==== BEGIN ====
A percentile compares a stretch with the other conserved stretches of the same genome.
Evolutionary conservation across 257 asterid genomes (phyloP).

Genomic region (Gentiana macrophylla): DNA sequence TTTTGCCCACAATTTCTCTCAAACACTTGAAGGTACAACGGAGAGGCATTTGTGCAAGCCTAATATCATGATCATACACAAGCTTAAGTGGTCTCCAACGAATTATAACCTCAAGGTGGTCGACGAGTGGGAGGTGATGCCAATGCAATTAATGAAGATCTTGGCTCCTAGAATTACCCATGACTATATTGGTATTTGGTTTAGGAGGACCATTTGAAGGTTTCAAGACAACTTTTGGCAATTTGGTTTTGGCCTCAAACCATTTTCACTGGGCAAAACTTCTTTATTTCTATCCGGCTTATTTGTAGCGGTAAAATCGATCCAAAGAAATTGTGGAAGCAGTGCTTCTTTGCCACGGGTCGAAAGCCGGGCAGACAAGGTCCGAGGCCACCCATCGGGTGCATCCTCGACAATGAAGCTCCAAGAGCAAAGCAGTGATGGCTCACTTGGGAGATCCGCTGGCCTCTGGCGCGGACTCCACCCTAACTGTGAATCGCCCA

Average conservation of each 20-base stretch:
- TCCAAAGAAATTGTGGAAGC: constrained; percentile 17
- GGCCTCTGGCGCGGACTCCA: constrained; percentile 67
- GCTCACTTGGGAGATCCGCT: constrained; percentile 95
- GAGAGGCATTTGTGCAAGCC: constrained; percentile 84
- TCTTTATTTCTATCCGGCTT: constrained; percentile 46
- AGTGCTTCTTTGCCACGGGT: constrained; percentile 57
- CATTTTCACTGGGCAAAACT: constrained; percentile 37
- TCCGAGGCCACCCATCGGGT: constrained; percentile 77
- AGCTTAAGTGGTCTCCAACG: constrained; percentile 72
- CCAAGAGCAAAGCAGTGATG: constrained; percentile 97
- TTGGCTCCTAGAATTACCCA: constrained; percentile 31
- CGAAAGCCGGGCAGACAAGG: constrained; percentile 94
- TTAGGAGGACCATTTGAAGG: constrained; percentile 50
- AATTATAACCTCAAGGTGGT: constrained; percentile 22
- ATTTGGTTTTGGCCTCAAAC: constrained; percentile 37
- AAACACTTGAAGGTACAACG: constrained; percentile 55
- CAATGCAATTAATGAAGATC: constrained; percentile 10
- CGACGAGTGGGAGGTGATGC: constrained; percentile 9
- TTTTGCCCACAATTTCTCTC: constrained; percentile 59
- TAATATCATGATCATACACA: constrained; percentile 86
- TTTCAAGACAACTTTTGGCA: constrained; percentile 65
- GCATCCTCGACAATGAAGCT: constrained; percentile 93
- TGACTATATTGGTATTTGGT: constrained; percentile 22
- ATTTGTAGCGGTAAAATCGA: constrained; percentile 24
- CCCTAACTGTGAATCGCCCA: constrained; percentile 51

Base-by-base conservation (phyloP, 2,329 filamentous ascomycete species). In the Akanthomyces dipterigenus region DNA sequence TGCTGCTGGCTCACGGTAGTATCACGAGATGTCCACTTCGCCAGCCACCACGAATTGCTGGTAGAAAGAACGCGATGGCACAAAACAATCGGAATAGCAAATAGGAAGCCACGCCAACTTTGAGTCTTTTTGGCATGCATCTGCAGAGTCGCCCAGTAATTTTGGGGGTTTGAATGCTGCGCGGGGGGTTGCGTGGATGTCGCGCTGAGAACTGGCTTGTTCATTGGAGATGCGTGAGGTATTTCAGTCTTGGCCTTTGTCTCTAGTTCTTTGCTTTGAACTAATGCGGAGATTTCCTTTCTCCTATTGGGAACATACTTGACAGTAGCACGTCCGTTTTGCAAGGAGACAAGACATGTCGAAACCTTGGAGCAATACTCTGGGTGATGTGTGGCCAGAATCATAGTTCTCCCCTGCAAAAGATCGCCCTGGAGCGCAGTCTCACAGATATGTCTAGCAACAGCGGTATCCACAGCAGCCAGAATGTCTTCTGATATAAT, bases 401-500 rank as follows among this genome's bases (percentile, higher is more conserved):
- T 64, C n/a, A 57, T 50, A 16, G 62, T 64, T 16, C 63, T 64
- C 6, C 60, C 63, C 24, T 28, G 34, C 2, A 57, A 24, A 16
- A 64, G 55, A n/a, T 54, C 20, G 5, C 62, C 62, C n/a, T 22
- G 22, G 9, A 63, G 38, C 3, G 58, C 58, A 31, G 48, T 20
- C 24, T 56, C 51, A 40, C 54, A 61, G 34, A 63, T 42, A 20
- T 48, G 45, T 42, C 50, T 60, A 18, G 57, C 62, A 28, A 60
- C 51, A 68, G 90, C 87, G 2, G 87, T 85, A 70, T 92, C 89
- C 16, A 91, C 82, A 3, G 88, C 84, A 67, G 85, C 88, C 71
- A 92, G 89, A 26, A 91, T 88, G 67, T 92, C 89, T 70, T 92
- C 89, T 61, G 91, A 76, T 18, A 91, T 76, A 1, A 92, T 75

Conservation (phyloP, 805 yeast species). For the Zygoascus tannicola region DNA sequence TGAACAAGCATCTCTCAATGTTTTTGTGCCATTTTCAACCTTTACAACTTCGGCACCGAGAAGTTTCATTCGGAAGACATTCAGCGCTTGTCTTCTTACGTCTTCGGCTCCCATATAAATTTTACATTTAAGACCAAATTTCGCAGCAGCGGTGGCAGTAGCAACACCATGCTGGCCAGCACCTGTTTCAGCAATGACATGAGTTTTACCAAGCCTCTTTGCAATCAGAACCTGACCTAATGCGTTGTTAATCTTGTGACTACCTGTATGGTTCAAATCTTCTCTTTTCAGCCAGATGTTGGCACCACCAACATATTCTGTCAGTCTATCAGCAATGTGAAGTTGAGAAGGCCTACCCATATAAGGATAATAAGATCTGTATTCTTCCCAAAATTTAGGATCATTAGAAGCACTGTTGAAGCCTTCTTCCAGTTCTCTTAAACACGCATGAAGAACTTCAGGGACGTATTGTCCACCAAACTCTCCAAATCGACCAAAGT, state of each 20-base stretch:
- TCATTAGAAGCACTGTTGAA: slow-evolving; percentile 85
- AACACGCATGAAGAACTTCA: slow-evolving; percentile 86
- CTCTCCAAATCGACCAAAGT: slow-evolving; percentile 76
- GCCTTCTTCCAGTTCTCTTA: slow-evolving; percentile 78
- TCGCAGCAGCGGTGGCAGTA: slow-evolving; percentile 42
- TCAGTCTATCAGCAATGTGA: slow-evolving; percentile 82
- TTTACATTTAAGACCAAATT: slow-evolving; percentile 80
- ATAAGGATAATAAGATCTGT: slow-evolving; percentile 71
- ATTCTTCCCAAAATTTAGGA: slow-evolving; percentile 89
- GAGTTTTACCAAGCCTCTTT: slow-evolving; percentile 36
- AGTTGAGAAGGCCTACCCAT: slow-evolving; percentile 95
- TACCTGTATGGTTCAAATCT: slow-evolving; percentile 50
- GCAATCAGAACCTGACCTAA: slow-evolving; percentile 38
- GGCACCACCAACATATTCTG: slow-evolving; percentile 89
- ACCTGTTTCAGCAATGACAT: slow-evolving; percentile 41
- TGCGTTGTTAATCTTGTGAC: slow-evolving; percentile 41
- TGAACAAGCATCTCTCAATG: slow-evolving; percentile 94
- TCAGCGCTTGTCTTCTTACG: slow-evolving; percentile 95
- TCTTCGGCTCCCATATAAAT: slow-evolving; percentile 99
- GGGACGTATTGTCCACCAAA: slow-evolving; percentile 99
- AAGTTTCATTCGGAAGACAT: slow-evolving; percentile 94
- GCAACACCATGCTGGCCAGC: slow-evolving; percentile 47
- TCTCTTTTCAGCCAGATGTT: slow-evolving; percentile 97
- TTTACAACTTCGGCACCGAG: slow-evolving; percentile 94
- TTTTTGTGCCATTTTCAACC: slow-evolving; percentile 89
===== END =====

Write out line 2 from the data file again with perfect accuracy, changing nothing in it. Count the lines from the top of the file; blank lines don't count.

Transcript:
Evolutionary conservation across 257 asterid genomes (phyloP).